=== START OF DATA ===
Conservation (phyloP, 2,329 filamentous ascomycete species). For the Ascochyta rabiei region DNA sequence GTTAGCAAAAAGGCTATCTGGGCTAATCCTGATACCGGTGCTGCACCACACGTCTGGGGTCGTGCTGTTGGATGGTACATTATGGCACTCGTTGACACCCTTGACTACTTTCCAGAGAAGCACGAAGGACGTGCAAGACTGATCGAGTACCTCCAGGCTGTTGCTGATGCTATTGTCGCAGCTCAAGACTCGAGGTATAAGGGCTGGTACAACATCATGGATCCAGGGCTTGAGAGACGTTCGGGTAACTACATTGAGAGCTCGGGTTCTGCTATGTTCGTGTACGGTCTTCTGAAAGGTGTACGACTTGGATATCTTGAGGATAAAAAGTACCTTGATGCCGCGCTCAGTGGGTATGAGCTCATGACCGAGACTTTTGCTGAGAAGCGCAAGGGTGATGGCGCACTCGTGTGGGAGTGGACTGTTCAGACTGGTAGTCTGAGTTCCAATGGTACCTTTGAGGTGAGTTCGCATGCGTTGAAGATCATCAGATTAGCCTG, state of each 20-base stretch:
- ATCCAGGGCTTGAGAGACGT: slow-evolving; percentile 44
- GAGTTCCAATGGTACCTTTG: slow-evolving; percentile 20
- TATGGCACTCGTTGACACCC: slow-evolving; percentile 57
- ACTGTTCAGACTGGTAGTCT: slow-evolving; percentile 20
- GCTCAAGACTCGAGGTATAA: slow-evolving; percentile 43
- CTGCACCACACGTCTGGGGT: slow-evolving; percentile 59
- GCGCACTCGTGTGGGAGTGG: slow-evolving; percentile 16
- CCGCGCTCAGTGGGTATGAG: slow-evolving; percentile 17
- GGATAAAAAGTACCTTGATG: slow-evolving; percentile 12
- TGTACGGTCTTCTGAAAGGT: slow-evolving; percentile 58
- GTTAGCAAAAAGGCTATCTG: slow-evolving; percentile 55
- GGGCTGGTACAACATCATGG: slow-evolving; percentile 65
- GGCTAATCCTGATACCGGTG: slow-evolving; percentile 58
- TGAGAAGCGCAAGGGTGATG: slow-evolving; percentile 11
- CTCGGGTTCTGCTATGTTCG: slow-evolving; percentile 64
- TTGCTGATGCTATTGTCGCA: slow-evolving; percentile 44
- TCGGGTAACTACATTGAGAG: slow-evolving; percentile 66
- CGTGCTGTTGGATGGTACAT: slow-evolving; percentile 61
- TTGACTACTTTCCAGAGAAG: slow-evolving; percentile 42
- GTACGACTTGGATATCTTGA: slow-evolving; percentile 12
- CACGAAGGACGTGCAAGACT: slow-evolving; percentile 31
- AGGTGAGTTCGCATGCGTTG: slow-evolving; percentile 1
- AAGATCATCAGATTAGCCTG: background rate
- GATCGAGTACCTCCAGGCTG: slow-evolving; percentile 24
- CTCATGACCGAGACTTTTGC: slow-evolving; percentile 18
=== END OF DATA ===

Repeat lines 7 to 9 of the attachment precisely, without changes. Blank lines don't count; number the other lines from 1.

- CTGCACCACACGTCTGGGGT: slow-evolving; percentile 59
- GCGCACTCGTGTGGGAGTGG: slow-evolving; percentile 16
- CCGCGCTCAGTGGGTATGAG: slow-evolving; percentile 17